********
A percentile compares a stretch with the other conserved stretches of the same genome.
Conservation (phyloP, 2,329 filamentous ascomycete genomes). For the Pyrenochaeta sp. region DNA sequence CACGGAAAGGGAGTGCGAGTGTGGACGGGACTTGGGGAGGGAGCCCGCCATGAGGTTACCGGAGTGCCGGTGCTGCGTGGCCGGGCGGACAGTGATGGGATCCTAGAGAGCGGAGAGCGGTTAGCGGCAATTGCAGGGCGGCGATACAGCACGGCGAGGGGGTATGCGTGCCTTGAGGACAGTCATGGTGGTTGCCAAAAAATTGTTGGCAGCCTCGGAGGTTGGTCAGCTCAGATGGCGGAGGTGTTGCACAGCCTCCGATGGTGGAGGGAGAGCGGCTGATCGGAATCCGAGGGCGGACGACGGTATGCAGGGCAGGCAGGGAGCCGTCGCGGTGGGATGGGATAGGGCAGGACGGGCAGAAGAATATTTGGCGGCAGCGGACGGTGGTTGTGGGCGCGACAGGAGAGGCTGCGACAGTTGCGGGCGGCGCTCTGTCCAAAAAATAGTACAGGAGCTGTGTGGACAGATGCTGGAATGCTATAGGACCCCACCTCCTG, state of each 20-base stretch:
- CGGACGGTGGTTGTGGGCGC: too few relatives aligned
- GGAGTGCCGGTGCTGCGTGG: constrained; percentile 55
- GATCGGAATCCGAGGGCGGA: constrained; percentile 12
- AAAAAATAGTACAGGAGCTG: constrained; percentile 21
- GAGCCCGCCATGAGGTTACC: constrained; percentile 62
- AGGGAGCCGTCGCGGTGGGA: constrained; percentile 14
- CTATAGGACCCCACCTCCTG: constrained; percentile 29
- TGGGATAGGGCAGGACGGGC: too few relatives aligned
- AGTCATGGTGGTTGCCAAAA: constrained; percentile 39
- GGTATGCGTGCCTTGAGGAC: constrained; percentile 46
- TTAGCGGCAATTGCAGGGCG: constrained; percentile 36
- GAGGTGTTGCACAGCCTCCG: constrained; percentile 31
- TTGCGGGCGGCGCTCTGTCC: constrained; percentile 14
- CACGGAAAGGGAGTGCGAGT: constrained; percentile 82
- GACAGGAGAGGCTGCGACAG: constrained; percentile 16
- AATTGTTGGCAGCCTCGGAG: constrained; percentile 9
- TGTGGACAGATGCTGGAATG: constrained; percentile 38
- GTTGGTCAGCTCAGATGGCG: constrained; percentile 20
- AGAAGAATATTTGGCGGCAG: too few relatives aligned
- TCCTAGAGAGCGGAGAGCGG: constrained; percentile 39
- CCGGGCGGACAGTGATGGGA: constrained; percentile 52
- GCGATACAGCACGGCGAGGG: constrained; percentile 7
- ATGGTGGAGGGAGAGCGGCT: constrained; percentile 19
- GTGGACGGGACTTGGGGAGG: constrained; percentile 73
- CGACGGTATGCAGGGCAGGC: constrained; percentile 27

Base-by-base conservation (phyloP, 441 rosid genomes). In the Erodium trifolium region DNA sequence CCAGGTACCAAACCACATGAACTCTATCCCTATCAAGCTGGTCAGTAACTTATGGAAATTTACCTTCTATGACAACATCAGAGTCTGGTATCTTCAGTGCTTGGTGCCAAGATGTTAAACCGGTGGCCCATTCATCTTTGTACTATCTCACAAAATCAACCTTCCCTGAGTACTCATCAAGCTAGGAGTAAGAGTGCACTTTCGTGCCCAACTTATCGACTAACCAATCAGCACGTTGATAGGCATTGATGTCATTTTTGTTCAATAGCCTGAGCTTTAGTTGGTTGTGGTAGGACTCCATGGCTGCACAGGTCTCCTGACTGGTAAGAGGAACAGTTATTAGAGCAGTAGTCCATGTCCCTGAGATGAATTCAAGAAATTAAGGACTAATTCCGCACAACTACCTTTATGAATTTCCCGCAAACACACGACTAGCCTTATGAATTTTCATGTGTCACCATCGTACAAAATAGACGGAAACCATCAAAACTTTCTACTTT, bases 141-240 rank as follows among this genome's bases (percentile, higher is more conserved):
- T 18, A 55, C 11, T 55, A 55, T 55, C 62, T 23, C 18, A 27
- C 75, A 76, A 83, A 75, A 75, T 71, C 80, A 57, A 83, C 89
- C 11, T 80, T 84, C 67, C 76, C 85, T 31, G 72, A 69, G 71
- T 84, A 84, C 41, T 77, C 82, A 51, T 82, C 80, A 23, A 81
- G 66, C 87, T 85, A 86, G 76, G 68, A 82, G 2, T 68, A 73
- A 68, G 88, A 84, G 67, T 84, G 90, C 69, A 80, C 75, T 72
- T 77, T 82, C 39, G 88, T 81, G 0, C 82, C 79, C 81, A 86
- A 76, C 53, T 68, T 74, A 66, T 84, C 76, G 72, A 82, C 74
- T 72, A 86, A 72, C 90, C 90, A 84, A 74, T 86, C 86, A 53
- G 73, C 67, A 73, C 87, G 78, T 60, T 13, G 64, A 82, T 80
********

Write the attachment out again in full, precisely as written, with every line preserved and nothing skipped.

A percentile compares a stretch with the other conserved stretches of the same genome.
Conservation (phyloP, 2,329 filamentous ascomycete genomes). For the Pyrenochaeta sp. region DNA sequence CACGGAAAGGGAGTGCGAGTGTGGACGGGACTTGGGGAGGGAGCCCGCCATGAGGTTACCGGAGTGCCGGTGCTGCGTGGCCGGGCGGACAGTGATGGGATCCTAGAGAGCGGAGAGCGGTTAGCGGCAATTGCAGGGCGGCGATACAGCACGGCGAGGGGGTATGCGTGCCTTGAGGACAGTCATGGTGGTTGCCAAAAAATTGTTGGCAGCCTCGGAGGTTGGTCAGCTCAGATGGCGGAGGTGTTGCACAGCCTCCGATGGTGGAGGGAGAGCGGCTGATCGGAATCCGAGGGCGGACGACGGTATGCAGGGCAGGCAGGGAGCCGTCGCGGTGGGATGGGATAGGGCAGGACGGGCAGAAGAATATTTGGCGGCAGCGGACGGTGGTTGTGGGCGCGACAGGAGAGGCTGCGACAGTTGCGGGCGGCGCTCTGTCCAAAAAATAGTACAGGAGCTGTGTGGACAGATGCTGGAATGCTATAGGACCCCACCTCCTG, state of each 20-base stretch:
- CGGACGGTGGTTGTGGGCGC: too few relatives aligned
- GGAGTGCCGGTGCTGCGTGG: constrained; percentile 55
- GATCGGAATCCGAGGGCGGA: constrained; percentile 12
- AAAAAATAGTACAGGAGCTG: constrained; percentile 21
- GAGCCCGCCATGAGGTTACC: constrained; percentile 62
- AGGGAGCCGTCGCGGTGGGA: constrained; percentile 14
- CTATAGGACCCCACCTCCTG: constrained; percentile 29
- TGGGATAGGGCAGGACGGGC: too few relatives aligned
- AGTCATGGTGGTTGCCAAAA: constrained; percentile 39
- GGTATGCGTGCCTTGAGGAC: constrained; percentile 46
- TTAGCGGCAATTGCAGGGCG: constrained; percentile 36
- GAGGTGTTGCACAGCCTCCG: constrained; percentile 31
- TTGCGGGCGGCGCTCTGTCC: constrained; percentile 14
- CACGGAAAGGGAGTGCGAGT: constrained; percentile 82
- GACAGGAGAGGCTGCGACAG: constrained; percentile 16
- AATTGTTGGCAGCCTCGGAG: constrained; percentile 9
- TGTGGACAGATGCTGGAATG: constrained; percentile 38
- GTTGGTCAGCTCAGATGGCG: constrained; percentile 20
- AGAAGAATATTTGGCGGCAG: too few relatives aligned
- TCCTAGAGAGCGGAGAGCGG: constrained; percentile 39
- CCGGGCGGACAGTGATGGGA: constrained; percentile 52
- GCGATACAGCACGGCGAGGG: constrained; percentile 7
- ATGGTGGAGGGAGAGCGGCT: constrained; percentile 19
- GTGGACGGGACTTGGGGAGG: constrained; percentile 73
- CGACGGTATGCAGGGCAGGC: constrained; percentile 27

Base-by-base conservation (phyloP, 441 rosid genomes). In the Erodium trifolium region DNA sequence CCAGGTACCAAACCACATGAACTCTATCCCTATCAAGCTGGTCAGTAACTTATGGAAATTTACCTTCTATGACAACATCAGAGTCTGGTATCTTCAGTGCTTGGTGCCAAGATGTTAAACCGGTGGCCCATTCATCTTTGTACTATCTCACAAAATCAACCTTCCCTGAGTACTCATCAAGCTAGGAGTAAGAGTGCACTTTCGTGCCCAACTTATCGACTAACCAATCAGCACGTTGATAGGCATTGATGTCATTTTTGTTCAATAGCCTGAGCTTTAGTTGGTTGTGGTAGGACTCCATGGCTGCACAGGTCTCCTGACTGGTAAGAGGAACAGTTATTAGAGCAGTAGTCCATGTCCCTGAGATGAATTCAAGAAATTAAGGACTAATTCCGCACAACTACCTTTATGAATTTCCCGCAAACACACGACTAGCCTTATGAATTTTCATGTGTCACCATCGTACAAAATAGACGGAAACCATCAAAACTTTCTACTTT, bases 141-240 rank as follows among this genome's bases (percentile, higher is more conserved):
- T 18, A 55, C 11, T 55, A 55, T 55, C 62, T 23, C 18, A 27
- C 75, A 76, A 83, A 75, A 75, T 71, C 80, A 57, A 83, C 89
- C 11, T 80, T 84, C 67, C 76, C 85, T 31, G 72, A 69, G 71
- T 84, A 84, C 41, T 77, C 82, A 51, T 82, C 80, A 23, A 81
- G 66, C 87, T 85, A 86, G 76, G 68, A 82, G 2, T 68, A 73
- A 68, G 88, A 84, G 67, T 84, G 90, C 69, A 80, C 75, T 72
- T 77, T 82, C 39, G 88, T 81, G 0, C 82, C 79, C 81, A 86
- A 76, C 53, T 68, T 74, A 66, T 84, C 76, G 72, A 82, C 74
- T 72, A 86, A 72, C 90, C 90, A 84, A 74, T 86, C 86, A 53
- G 73, C 67, A 73, C 87, G 78, T 60, T 13, G 64, A 82, T 80